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I will lift up mine eyes 'Psalm 121'

composer
9 November 1989; commissioned for the 1990 City of London Festival; first performed in St Paul's Cathedral on 8 July 1990, John Scott conducting the cathedral choir
author of text
Psalm 121

 
Sir John Tavener (b1944) is an English composer who, in eschewing novelty, intellectualism and unnecessary complexity in his music, has created for himself a distinctly individual voice in contemporary music. Tavener on the one hand uses note rows, canonic and palindromic devices associated with Anton Webern, and on the other he exhibits what has been called ‘a taste for Romantic harmony [which] betrays the influence of Victorian hymn tunes’. Many composers would find this kind of harmonic discrepancy a difficult compositional medium to reconcile and in which to work, but Tavener clearly sees no such dichotomy.

Tavener’s inspiration has been religious texts and the writings of religious mystics. For many years he was organist at a Presbyterian Church, although his interest lay in Roman Catholicism. The year 1977 was a turning point for the composer for he converted to the Orthodox Church. He described this conversion as having the sensation of ‘coming home’. It is in the field of sacred music that this composer has laid out his most significant musical ideas. ‘Art’, says the composer, ‘cannot renew the sacred, but it can be a vehicle for the sacred.’ Characteristic of Tavener’s music is a tendency to inner stillness through sustained chords, and a preoccupation with aspects of religious ritual—such as a solemn procession. The ecstatic nature of his music has inevitably led to comparisons with the music of Olivier Messiaen.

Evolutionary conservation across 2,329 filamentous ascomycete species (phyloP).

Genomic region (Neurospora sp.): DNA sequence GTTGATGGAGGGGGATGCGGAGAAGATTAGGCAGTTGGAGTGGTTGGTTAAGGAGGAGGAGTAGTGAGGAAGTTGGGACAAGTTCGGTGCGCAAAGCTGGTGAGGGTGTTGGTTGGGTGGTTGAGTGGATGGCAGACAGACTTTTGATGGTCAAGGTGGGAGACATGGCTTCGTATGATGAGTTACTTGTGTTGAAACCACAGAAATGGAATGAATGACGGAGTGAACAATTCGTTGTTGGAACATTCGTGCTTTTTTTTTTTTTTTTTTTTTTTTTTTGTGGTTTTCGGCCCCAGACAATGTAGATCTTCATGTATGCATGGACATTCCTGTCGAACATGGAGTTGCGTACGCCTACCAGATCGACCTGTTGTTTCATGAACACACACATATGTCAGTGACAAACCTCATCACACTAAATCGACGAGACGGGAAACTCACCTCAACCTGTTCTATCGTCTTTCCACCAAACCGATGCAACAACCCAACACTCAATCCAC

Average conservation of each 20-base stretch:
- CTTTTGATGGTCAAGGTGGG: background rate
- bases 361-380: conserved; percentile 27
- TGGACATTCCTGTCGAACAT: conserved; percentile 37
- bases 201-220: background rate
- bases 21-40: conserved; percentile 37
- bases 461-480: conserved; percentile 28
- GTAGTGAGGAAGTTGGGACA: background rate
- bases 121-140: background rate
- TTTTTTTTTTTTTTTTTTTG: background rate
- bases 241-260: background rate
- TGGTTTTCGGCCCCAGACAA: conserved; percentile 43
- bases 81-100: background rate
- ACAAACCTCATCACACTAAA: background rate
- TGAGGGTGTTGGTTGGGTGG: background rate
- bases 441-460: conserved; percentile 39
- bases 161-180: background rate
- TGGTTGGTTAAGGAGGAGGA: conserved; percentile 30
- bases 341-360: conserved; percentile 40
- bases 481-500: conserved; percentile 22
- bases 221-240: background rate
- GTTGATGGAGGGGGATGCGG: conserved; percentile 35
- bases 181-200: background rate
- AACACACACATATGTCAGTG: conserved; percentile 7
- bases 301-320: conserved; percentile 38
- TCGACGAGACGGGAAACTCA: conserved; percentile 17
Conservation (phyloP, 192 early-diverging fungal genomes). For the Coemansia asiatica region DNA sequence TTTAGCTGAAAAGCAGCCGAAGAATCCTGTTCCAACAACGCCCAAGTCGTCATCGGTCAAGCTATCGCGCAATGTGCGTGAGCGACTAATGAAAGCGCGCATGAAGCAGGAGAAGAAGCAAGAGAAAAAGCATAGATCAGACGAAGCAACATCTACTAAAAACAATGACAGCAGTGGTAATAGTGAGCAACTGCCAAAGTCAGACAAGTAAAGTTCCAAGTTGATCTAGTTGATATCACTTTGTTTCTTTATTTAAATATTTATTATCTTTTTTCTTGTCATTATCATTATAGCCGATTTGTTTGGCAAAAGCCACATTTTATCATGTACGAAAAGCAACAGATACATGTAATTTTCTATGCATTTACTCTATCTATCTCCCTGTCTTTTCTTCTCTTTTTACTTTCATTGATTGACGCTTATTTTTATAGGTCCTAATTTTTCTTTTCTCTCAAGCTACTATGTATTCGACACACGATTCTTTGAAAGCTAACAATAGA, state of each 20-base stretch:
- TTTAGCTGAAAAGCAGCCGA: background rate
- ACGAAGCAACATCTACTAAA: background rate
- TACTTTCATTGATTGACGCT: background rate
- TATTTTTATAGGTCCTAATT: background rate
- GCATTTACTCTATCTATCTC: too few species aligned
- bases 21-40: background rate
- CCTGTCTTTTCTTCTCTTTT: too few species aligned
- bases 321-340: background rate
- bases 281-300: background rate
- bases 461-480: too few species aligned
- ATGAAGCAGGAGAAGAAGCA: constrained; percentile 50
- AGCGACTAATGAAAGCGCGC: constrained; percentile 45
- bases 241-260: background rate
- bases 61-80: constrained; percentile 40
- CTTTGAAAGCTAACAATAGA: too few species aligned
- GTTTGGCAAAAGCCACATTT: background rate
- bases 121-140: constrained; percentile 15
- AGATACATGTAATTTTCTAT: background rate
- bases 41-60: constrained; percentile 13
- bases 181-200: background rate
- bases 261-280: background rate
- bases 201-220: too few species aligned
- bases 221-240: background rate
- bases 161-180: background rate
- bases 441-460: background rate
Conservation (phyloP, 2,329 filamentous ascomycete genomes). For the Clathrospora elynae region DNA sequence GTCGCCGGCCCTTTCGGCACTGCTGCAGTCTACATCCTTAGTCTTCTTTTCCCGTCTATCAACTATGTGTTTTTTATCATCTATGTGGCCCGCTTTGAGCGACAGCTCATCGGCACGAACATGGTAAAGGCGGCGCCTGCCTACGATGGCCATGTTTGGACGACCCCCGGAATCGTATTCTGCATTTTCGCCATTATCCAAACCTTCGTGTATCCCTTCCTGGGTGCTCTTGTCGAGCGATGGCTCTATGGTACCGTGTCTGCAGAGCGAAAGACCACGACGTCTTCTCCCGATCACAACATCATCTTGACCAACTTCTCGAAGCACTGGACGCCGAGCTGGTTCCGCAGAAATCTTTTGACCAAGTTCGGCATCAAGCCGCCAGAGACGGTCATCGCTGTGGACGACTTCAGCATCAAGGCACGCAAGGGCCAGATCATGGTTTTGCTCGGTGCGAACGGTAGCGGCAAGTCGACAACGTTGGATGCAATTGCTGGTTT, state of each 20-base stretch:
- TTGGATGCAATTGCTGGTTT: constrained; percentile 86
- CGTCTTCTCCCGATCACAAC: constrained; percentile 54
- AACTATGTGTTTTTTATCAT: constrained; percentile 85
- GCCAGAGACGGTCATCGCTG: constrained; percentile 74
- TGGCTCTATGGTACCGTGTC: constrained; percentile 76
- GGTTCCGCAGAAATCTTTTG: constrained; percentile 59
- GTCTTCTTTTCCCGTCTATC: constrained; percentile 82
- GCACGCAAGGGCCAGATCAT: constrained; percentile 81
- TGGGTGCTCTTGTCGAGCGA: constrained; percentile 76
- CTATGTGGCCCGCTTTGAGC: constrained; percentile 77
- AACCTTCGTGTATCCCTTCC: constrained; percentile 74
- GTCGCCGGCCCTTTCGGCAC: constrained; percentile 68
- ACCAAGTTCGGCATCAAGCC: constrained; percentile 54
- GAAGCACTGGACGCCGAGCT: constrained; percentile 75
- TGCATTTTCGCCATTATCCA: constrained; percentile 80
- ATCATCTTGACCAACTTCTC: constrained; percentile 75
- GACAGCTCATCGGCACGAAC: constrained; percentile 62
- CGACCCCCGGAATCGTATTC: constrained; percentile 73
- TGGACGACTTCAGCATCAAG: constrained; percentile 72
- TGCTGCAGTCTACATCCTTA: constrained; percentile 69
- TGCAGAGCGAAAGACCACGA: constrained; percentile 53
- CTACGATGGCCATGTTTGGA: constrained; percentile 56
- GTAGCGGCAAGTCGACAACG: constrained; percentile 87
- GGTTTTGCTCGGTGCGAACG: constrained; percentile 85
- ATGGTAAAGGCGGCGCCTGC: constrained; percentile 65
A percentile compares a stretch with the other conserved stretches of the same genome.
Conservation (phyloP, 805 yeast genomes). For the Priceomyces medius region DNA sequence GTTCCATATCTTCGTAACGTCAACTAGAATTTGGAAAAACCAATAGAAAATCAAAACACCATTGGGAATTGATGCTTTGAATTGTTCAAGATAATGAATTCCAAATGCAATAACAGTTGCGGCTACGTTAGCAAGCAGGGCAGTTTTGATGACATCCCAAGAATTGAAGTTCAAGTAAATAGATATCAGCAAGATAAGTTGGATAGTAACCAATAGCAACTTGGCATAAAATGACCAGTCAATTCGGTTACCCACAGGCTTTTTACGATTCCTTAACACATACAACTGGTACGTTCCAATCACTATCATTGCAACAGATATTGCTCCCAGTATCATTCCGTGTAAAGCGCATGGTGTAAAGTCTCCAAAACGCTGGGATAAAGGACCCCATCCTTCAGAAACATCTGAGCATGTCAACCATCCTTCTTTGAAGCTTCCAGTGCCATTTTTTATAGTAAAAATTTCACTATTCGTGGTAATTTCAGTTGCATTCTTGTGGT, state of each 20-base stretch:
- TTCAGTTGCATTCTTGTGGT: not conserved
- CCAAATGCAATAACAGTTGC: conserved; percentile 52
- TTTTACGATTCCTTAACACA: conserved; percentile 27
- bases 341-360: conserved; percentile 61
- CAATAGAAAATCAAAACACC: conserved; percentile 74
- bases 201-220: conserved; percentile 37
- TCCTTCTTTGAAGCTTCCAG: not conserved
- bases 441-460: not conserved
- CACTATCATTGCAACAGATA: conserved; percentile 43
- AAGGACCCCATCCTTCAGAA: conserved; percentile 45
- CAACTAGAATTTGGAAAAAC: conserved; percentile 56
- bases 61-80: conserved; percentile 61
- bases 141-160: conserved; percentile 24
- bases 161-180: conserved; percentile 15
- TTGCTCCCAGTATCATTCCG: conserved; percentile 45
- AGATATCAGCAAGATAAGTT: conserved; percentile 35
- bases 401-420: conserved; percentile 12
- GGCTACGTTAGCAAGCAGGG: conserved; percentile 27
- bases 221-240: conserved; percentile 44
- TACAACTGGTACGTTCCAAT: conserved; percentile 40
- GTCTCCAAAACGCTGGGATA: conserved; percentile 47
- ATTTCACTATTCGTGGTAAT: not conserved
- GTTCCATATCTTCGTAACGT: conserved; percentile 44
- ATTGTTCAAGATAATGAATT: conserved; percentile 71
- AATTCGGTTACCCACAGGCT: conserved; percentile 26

I will lift up mine eyes was completed on 9 November 1989. For unaccompanied choir, it was commissioned by the 1990 City of London Festival. The first performance was given in St Paul’s Cathedral on July 8 of that year, by the choir of St Paul’s conducted by John Scott. The words of Psalm 121 are set homophonically in a series of simple harmonies, scored in such a way as to achieve a rich choral sonority. The mood changes in intensity between sections, some of which are sung over a sustained B in the bass part.

from notes by William McVicker 1991

Recordings

Hear my prayer
CDH55445Helios (Hyperion's budget label)

Details

Track 6 on CDH55445 [5'59] Helios (Hyperion's budget label)

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